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First Listen: Vittorio Grigolo's 'The Italian Tenor'

Opera fans always seem to be searching, hoping -- in some cases praying -- for the next big tenor. And, frankly, the routine is getting a little tiresome. Critics, publicists and opera geeks are quick to speculate about when the next Pavarotti or Domingo will suddenly pop up from behind the curtain.

The wait may be over.

His name is Vittorio Grigolo. And, seriously, if you have a shred of interest in great opera singing, you'll want to set aside some time to listen to his new album, The Italian Tenor, in its entirety here before it hits the stores on Oct. 5.

Grigolo, 33, is arguably the most exciting tenor to come along since we last tried to crown a new champ -- the superb Rolando Villazon, who had the dark, rounded tones of a young Placido Domingo. Sadly, he's been sidelined with vocal troubles.

Grigolo, in contrast, has the same Italianate sunshine and "ping" in the voice, like Pavarotti did. And somehow that's appropriate, because Grigolo, at 13, made his opera debut alongside Pavarotti himself. And when the great tenor signed little Vittorio's autograph book, he wrote "A Vittorio Primo," a blessing of sorts that foretold the younger singer's rise to greatness. Ten years later, Grigolo would be the youngest tenor to sing a major role at Italy's major shrine to opera, La Scala, in Milan.

The Italian Tenor is a mix of staples from 19th-century Italian opera and a few welcome, lesser-known arias from Verdi's Il Corsaro and Puccini's Le Villi. Listen, in the recitative from Verdi's Luisa Miller, how Grigolo's virile, lyric instrument easily climbs up the high notes and then, in the aria proper, sculpts a aristocratic line with warm, smooth legato singing. It's that kind of fine singing in the Italian style that is heard throughout the disc, and it's a great pleasure.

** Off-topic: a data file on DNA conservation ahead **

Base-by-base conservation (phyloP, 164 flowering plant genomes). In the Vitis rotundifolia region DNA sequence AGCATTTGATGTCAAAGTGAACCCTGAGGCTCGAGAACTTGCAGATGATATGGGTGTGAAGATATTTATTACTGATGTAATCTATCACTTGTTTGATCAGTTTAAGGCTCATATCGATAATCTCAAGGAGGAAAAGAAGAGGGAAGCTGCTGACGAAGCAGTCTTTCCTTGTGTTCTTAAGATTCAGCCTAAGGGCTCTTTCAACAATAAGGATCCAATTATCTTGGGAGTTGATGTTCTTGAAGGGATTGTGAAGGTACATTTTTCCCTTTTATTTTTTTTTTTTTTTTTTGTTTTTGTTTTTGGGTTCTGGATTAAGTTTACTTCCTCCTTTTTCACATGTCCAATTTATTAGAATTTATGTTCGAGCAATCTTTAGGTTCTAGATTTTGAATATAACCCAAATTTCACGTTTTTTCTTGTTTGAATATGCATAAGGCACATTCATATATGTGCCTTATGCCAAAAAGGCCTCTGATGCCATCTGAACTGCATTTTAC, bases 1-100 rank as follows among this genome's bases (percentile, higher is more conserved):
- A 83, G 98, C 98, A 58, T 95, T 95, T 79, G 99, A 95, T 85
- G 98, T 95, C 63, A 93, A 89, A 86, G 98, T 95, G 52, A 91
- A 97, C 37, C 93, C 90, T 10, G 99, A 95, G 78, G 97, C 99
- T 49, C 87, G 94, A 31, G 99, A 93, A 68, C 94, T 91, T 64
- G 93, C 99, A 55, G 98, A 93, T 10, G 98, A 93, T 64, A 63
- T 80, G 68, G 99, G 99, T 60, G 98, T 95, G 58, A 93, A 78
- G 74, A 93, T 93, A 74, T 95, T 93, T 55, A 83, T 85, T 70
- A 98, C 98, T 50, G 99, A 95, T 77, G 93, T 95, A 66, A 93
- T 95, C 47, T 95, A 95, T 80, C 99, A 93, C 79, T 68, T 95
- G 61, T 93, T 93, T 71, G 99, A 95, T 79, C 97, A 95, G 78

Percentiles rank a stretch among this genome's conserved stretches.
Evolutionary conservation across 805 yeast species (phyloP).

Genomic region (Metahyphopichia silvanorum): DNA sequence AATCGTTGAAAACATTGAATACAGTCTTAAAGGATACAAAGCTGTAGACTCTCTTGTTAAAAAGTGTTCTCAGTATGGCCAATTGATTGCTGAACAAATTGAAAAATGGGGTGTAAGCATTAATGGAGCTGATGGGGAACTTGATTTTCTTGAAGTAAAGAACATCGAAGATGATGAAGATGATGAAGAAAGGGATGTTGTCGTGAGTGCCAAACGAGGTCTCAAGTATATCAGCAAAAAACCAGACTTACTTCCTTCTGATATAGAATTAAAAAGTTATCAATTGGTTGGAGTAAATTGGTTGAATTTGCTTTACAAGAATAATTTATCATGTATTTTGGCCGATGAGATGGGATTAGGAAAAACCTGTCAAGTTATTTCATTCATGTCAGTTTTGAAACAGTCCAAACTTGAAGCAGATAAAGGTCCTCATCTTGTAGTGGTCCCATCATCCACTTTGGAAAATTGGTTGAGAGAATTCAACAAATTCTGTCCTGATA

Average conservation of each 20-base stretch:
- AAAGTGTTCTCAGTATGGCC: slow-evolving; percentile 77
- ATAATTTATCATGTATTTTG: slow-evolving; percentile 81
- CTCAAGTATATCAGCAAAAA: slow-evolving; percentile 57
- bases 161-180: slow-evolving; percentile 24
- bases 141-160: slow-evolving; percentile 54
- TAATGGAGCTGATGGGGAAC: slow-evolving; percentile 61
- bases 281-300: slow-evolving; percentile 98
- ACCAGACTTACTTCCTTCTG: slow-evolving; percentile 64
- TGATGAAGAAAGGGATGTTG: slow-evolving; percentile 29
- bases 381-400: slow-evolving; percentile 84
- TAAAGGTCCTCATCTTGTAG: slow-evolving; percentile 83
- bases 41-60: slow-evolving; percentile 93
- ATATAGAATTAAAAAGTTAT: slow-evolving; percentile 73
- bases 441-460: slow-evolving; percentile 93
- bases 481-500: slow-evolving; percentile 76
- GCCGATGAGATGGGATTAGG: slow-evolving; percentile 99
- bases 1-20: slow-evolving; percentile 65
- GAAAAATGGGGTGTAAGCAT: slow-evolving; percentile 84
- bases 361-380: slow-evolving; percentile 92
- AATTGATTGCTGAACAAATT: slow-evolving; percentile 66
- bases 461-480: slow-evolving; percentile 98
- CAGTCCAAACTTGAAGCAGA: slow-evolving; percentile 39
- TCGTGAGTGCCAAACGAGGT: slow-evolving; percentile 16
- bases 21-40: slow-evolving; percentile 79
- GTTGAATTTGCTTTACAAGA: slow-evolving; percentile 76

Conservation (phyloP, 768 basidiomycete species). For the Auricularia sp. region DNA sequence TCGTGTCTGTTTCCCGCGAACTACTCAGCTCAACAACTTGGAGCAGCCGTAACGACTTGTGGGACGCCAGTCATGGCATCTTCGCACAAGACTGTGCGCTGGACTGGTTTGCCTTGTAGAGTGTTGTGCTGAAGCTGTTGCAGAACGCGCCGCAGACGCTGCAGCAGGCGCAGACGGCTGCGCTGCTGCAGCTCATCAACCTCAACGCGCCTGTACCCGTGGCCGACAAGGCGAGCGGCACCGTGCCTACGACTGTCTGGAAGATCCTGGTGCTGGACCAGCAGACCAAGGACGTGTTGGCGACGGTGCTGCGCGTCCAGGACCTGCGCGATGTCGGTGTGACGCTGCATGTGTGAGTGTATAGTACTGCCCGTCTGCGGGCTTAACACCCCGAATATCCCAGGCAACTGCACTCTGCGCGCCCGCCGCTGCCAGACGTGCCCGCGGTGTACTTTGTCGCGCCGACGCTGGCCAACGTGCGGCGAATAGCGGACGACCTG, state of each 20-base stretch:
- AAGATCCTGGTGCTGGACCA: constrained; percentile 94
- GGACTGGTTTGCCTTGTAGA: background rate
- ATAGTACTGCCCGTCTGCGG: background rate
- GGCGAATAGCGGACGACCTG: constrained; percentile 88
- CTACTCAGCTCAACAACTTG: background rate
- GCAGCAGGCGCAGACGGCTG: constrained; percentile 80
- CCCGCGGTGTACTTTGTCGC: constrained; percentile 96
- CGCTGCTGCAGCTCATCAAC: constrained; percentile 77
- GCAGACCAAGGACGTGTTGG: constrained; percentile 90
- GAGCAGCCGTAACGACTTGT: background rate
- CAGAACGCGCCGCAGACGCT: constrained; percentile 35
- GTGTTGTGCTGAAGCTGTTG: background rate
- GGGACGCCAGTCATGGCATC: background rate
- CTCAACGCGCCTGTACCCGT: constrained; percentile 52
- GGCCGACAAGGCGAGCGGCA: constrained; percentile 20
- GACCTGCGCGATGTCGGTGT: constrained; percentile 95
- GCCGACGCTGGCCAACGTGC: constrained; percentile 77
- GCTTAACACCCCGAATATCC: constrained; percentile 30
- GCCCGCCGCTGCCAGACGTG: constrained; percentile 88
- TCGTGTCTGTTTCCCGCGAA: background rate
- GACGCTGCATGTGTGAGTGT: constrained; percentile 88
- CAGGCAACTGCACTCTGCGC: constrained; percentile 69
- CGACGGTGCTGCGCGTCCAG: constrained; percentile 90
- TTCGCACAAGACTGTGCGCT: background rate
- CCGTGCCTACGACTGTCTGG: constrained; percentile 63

Grigolo has charted a couple of very successful pop records in Italy, but he's focused almost entirely now on his opera career (including a MET debut coming up in October). And for that, we can all be grateful -- and perhaps a little relieved about finding the next great tenor. Now let's keep our fingers crossed.

The Italian Tenor will stream here in its entirety until Oct. 5. Please leave your thoughts on the album in the comments section below.

Copyright 2022 NPR. To see more, visit https://www.npr.org.

Tom Huizenga is a producer for NPR Music. He contributes a wide range of stories about classical music to NPR's news programs and is the classical music reviewer for All Things Considered. He appears regularly on NPR Music podcasts and founded NPR's classical music blog Deceptive Cadence in 2010.